Coming in Hot

You guessed it, yet another invasive species post. You can check out right now if this doesn’t appeal. I would be the last person to fault you for it. For those of us who do it, we recognize it as the obsession that it is. We don’t expect anyone else to be so afflicted Like, EVER.

If you’re still here, this is what’s happening. I’m laser-focused on pulling all of the Yellow Starthistle I can possibly find, as it is blooming now, and racing into seed. And yet we have a window of opportunity to make a serious dent in it this season. We are down to just some areas along Norrbom Road, and after hitting it hard last year, the impact is very evident. I’m finding much less than last year in these areas. 

This affords us the opportunity, for the first time ever, of potentially pulling every single plant we see

That’s why I’m fired up, and going out there every day I can, and pulling every single plant that I can, no matter how small. Because that’s how you reach your goal. Because that’s what it takes to completely eradicate an invasive species from 200 acres of public lands.

If you can’t do what’s required to come in hot, then you have no business taking this on in the first place. Just trust me on that.

Sending in the Child Soldiers

Child soldiers, sent into the breach.

The season for eradicating Italian thistle can begin as early as December, or as late as early or even mid-January. For at least four months after that, we essentially pull and drop it, as it isn’t yet going to flower, let alone seed. But now it is flowering, and some is even going to seed, so we must bag it up and carry it out. We use contractor debris bags from Friedman’s, which last for multiple years.

The contents of the bag are emptied into a pile beside a dumpster in Mountain Cemetery, and eventually the City of Sonoma hauls it all away.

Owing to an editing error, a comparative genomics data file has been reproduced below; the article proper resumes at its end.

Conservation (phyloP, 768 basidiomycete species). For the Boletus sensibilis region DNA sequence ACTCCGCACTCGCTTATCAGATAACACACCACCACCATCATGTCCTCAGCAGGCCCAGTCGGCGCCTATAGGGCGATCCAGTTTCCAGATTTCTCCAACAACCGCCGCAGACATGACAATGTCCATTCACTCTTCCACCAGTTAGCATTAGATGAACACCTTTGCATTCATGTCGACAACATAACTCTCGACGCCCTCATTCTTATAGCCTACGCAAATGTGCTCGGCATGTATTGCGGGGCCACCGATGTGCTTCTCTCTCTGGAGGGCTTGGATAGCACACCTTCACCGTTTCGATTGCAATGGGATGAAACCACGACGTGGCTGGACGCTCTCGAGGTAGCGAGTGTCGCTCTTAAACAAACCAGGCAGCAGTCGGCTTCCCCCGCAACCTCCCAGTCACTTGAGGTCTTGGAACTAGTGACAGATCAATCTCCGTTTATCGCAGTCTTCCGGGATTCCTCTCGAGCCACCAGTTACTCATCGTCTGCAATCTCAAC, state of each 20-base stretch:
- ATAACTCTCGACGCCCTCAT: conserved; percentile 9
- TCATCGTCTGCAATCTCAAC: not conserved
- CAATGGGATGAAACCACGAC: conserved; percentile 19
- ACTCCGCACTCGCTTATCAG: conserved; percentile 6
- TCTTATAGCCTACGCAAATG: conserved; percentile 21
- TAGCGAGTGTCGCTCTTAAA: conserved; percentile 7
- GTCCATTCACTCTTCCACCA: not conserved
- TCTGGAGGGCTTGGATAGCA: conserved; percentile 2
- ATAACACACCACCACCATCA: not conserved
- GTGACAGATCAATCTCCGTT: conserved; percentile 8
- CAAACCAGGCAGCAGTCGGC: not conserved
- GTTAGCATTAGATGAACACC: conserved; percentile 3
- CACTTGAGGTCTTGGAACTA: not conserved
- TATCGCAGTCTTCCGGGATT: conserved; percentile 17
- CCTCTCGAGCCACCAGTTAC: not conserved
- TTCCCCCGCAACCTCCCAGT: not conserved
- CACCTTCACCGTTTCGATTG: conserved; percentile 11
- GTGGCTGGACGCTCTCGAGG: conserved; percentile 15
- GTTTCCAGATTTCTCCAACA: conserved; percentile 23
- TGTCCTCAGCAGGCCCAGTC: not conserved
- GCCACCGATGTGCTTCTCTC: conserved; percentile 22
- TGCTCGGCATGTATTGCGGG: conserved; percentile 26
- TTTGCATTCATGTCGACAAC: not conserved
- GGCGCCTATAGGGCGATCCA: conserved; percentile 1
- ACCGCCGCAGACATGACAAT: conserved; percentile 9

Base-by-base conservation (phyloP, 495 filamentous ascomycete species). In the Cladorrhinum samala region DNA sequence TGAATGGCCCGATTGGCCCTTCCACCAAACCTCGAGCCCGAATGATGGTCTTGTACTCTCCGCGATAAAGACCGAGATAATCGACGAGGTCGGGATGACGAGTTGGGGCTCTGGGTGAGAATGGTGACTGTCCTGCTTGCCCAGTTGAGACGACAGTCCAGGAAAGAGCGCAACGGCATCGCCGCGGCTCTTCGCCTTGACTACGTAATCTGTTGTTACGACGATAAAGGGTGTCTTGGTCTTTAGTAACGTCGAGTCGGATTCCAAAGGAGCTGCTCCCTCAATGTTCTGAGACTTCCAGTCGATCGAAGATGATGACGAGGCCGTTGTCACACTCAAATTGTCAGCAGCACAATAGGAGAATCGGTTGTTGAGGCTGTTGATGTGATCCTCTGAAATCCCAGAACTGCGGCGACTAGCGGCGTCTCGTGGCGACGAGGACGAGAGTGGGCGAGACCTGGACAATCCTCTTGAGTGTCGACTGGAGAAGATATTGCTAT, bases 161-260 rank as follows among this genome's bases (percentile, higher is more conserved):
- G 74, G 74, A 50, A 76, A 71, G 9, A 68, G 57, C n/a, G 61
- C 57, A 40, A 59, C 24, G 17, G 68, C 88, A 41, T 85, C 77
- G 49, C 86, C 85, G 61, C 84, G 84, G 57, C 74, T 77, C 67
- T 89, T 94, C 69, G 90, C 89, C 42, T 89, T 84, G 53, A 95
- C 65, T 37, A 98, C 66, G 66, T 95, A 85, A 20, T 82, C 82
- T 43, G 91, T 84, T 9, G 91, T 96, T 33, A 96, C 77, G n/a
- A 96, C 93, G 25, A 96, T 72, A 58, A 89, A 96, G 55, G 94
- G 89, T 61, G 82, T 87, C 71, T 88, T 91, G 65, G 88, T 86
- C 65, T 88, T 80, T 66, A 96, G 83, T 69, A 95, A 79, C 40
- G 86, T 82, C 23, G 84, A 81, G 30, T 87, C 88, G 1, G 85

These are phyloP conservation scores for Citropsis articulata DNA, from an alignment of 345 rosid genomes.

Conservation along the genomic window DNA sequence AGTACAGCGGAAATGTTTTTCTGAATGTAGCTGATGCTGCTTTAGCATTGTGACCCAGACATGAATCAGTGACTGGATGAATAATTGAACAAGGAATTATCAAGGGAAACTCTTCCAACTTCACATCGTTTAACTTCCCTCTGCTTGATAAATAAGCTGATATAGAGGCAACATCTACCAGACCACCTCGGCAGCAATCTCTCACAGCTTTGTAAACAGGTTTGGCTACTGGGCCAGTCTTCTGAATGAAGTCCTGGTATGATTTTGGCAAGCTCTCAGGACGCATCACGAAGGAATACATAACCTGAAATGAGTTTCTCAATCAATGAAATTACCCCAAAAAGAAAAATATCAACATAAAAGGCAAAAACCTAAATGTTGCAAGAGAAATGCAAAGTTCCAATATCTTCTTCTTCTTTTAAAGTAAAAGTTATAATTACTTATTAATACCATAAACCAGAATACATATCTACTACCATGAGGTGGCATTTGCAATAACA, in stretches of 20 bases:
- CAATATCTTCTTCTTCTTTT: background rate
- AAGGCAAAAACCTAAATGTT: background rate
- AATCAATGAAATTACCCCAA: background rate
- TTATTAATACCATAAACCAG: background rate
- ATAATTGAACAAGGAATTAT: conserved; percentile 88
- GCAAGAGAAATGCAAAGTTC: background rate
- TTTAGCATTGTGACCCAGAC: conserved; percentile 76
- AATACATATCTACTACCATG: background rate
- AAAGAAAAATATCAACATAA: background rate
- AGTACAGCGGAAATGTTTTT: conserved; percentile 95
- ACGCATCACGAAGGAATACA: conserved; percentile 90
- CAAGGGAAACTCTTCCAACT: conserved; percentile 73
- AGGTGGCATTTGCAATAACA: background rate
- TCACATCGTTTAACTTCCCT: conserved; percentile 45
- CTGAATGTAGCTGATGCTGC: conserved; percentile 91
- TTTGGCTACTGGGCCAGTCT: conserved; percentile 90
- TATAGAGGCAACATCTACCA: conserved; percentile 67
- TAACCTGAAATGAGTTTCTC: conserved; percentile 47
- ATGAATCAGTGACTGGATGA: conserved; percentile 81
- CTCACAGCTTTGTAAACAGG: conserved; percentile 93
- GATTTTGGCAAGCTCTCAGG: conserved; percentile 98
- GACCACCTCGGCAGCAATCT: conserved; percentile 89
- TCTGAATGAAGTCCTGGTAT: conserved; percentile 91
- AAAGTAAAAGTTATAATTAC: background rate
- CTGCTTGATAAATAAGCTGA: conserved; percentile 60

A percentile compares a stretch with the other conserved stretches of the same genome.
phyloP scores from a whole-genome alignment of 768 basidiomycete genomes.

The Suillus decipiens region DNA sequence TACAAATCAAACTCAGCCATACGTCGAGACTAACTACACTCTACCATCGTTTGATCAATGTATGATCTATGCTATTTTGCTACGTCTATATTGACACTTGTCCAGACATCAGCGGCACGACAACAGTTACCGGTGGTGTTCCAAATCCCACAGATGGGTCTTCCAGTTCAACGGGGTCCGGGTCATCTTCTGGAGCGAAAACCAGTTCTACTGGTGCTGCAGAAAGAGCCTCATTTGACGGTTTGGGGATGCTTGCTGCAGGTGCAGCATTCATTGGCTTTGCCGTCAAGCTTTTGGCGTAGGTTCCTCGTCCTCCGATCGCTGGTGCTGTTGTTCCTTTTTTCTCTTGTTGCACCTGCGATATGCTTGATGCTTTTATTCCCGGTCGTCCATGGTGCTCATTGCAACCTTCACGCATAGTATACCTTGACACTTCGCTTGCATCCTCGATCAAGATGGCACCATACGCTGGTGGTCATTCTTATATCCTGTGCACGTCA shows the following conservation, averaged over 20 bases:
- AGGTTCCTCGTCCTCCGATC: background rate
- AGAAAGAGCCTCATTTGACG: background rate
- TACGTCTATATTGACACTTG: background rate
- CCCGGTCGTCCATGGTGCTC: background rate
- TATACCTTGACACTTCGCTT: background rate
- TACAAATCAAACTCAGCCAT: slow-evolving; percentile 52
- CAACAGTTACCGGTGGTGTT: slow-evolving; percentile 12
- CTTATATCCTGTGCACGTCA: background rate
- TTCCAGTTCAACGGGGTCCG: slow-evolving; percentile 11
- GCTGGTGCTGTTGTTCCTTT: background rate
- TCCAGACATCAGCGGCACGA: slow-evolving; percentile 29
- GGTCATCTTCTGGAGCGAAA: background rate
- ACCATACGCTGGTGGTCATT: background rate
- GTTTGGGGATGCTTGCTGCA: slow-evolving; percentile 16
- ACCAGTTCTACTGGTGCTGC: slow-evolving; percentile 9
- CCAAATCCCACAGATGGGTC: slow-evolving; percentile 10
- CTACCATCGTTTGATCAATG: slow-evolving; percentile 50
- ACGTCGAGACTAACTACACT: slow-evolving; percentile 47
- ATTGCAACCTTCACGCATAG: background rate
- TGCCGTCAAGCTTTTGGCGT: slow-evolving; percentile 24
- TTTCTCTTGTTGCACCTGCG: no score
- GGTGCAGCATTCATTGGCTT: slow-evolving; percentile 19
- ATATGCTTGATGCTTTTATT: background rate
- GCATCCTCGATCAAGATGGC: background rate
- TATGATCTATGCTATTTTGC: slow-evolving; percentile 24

In this period of the thistle pulling season we pull out other tools, such as weed whackers, in our desperate attempt to keep the thistle from fully going to seed. Let’s just say it’s an act of total desperation, as the thistle can still put on blooms, which means we need to weed-whack it again later.

It’s also the season when Italian thistle ups its game, and sends its child soldiers into the battle, just like Nazi Germany went both up and down the age range of males to send into battle toward the end, to try to win the war, in a total act of desperation.

These are truly tiny plants (see picture), which barely clear the soil and go directly to bloom, which of course makes them hard to see, challenging to pull, and frustratingly difficult to eradicate. This is part of what makes Italian thistle the hardest invasive species I’ve yet battled — far harder than Yellow Star thistle, which is all but eradicated except along Norrbom Road.

The only good angle on this is that since they are so low to the ground, it’s not all that likely that they will spread their seeds a long way. At least unless there is a strong wind. Oh, right, we’ve never had a strong wind in Sonoma Valley. 😦

New Overlook Trail Kiosk Panels!

Photo by Susan Peterson

New kiosk panels at the Overlook Trail trailhead were installed recently, after many months of thoughtful work. They have replaced, in some cases, outdated and fading panels, and in others added information that we had decided over time would be useful additions, such as trail descriptions that could help hikers understand what the different trails have to offer. Please take time to check them out when you are next on the trail.